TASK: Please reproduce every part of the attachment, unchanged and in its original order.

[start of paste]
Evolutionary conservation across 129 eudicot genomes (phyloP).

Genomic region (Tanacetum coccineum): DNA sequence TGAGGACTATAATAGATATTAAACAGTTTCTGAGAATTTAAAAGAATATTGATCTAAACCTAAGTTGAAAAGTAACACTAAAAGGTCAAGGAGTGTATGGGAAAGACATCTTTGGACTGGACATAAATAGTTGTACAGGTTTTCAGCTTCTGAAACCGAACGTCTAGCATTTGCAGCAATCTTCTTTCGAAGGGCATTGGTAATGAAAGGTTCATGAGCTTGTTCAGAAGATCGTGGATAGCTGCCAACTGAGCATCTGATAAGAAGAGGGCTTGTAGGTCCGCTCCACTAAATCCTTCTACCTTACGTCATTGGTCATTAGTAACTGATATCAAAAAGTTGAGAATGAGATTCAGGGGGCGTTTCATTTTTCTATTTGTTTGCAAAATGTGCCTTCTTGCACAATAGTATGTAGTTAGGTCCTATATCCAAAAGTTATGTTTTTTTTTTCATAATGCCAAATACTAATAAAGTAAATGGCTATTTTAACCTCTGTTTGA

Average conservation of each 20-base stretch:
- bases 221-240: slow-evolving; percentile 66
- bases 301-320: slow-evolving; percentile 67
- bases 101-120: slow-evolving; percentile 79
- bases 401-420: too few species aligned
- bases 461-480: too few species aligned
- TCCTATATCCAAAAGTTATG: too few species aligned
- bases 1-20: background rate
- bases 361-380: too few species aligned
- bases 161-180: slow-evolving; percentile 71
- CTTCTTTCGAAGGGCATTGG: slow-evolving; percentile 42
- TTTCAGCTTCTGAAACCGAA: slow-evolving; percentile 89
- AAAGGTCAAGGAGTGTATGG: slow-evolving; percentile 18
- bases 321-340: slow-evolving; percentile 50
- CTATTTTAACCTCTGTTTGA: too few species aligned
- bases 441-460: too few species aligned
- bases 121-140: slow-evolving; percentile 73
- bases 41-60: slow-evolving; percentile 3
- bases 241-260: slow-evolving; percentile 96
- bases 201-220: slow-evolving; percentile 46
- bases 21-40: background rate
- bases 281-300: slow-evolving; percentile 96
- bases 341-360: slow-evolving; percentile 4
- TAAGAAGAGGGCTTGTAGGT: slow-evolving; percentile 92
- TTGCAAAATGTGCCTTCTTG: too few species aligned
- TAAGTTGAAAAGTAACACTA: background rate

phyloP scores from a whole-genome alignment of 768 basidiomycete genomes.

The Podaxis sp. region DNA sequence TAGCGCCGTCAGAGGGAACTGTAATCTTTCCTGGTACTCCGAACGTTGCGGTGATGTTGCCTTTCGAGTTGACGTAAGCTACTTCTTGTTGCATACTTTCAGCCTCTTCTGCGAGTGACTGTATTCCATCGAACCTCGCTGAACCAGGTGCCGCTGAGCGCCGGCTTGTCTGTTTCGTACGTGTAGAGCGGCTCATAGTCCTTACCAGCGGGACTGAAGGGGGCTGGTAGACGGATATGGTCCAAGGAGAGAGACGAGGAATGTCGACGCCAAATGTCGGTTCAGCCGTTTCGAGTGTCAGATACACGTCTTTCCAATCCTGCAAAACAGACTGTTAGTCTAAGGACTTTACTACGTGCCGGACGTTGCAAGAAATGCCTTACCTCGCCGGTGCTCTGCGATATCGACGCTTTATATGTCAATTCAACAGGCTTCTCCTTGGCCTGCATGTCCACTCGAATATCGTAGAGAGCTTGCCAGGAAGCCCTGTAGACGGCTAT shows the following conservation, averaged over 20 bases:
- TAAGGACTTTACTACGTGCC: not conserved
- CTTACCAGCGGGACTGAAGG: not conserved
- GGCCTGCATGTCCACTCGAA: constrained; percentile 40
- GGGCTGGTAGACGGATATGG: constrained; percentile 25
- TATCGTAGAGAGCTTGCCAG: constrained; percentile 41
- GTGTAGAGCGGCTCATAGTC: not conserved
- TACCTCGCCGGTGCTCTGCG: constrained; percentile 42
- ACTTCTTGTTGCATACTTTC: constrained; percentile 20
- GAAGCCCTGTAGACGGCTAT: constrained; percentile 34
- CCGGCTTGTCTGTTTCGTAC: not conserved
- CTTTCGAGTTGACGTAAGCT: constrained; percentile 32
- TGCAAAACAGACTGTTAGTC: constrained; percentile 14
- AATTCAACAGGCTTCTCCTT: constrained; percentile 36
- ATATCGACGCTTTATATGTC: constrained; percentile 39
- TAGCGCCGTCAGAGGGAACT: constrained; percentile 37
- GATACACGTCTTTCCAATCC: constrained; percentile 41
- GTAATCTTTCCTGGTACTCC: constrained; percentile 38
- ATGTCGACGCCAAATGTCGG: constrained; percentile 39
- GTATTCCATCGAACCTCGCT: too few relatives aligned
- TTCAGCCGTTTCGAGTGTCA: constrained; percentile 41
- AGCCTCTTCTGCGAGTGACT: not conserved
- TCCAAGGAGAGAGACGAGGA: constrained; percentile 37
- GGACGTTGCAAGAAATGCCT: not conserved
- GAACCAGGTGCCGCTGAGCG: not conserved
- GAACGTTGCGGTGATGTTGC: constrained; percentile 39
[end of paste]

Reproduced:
Evolutionary conservation across 129 eudicot genomes (phyloP).

Genomic region (Tanacetum coccineum): DNA sequence TGAGGACTATAATAGATATTAAACAGTTTCTGAGAATTTAAAAGAATATTGATCTAAACCTAAGTTGAAAAGTAACACTAAAAGGTCAAGGAGTGTATGGGAAAGACATCTTTGGACTGGACATAAATAGTTGTACAGGTTTTCAGCTTCTGAAACCGAACGTCTAGCATTTGCAGCAATCTTCTTTCGAAGGGCATTGGTAATGAAAGGTTCATGAGCTTGTTCAGAAGATCGTGGATAGCTGCCAACTGAGCATCTGATAAGAAGAGGGCTTGTAGGTCCGCTCCACTAAATCCTTCTACCTTACGTCATTGGTCATTAGTAACTGATATCAAAAAGTTGAGAATGAGATTCAGGGGGCGTTTCATTTTTCTATTTGTTTGCAAAATGTGCCTTCTTGCACAATAGTATGTAGTTAGGTCCTATATCCAAAAGTTATGTTTTTTTTTTCATAATGCCAAATACTAATAAAGTAAATGGCTATTTTAACCTCTGTTTGA

Average conservation of each 20-base stretch:
- bases 221-240: slow-evolving; percentile 66
- bases 301-320: slow-evolving; percentile 67
- bases 101-120: slow-evolving; percentile 79
- bases 401-420: too few species aligned
- bases 461-480: too few species aligned
- TCCTATATCCAAAAGTTATG: too few species aligned
- bases 1-20: background rate
- bases 361-380: too few species aligned
- bases 161-180: slow-evolving; percentile 71
- CTTCTTTCGAAGGGCATTGG: slow-evolving; percentile 42
- TTTCAGCTTCTGAAACCGAA: slow-evolving; percentile 89
- AAAGGTCAAGGAGTGTATGG: slow-evolving; percentile 18
- bases 321-340: slow-evolving; percentile 50
- CTATTTTAACCTCTGTTTGA: too few species aligned
- bases 441-460: too few species aligned
- bases 121-140: slow-evolving; percentile 73
- bases 41-60: slow-evolving; percentile 3
- bases 241-260: slow-evolving; percentile 96
- bases 201-220: slow-evolving; percentile 46
- bases 21-40: background rate
- bases 281-300: slow-evolving; percentile 96
- bases 341-360: slow-evolving; percentile 4
- TAAGAAGAGGGCTTGTAGGT: slow-evolving; percentile 92
- TTGCAAAATGTGCCTTCTTG: too few species aligned
- TAAGTTGAAAAGTAACACTA: background rate

phyloP scores from a whole-genome alignment of 768 basidiomycete genomes.

The Podaxis sp. region DNA sequence TAGCGCCGTCAGAGGGAACTGTAATCTTTCCTGGTACTCCGAACGTTGCGGTGATGTTGCCTTTCGAGTTGACGTAAGCTACTTCTTGTTGCATACTTTCAGCCTCTTCTGCGAGTGACTGTATTCCATCGAACCTCGCTGAACCAGGTGCCGCTGAGCGCCGGCTTGTCTGTTTCGTACGTGTAGAGCGGCTCATAGTCCTTACCAGCGGGACTGAAGGGGGCTGGTAGACGGATATGGTCCAAGGAGAGAGACGAGGAATGTCGACGCCAAATGTCGGTTCAGCCGTTTCGAGTGTCAGATACACGTCTTTCCAATCCTGCAAAACAGACTGTTAGTCTAAGGACTTTACTACGTGCCGGACGTTGCAAGAAATGCCTTACCTCGCCGGTGCTCTGCGATATCGACGCTTTATATGTCAATTCAACAGGCTTCTCCTTGGCCTGCATGTCCACTCGAATATCGTAGAGAGCTTGCCAGGAAGCCCTGTAGACGGCTAT shows the following conservation, averaged over 20 bases:
- TAAGGACTTTACTACGTGCC: not conserved
- CTTACCAGCGGGACTGAAGG: not conserved
- GGCCTGCATGTCCACTCGAA: constrained; percentile 40
- GGGCTGGTAGACGGATATGG: constrained; percentile 25
- TATCGTAGAGAGCTTGCCAG: constrained; percentile 41
- GTGTAGAGCGGCTCATAGTC: not conserved
- TACCTCGCCGGTGCTCTGCG: constrained; percentile 42
- ACTTCTTGTTGCATACTTTC: constrained; percentile 20
- GAAGCCCTGTAGACGGCTAT: constrained; percentile 34
- CCGGCTTGTCTGTTTCGTAC: not conserved
- CTTTCGAGTTGACGTAAGCT: constrained; percentile 32
- TGCAAAACAGACTGTTAGTC: constrained; percentile 14
- AATTCAACAGGCTTCTCCTT: constrained; percentile 36
- ATATCGACGCTTTATATGTC: constrained; percentile 39
- TAGCGCCGTCAGAGGGAACT: constrained; percentile 37
- GATACACGTCTTTCCAATCC: constrained; percentile 41
- GTAATCTTTCCTGGTACTCC: constrained; percentile 38
- ATGTCGACGCCAAATGTCGG: constrained; percentile 39
- GTATTCCATCGAACCTCGCT: too few relatives aligned
- TTCAGCCGTTTCGAGTGTCA: constrained; percentile 41
- AGCCTCTTCTGCGAGTGACT: not conserved
- TCCAAGGAGAGAGACGAGGA: constrained; percentile 37
- GGACGTTGCAAGAAATGCCT: not conserved
- GAACCAGGTGCCGCTGAGCG: not conserved
- GAACGTTGCGGTGATGTTGC: constrained; percentile 39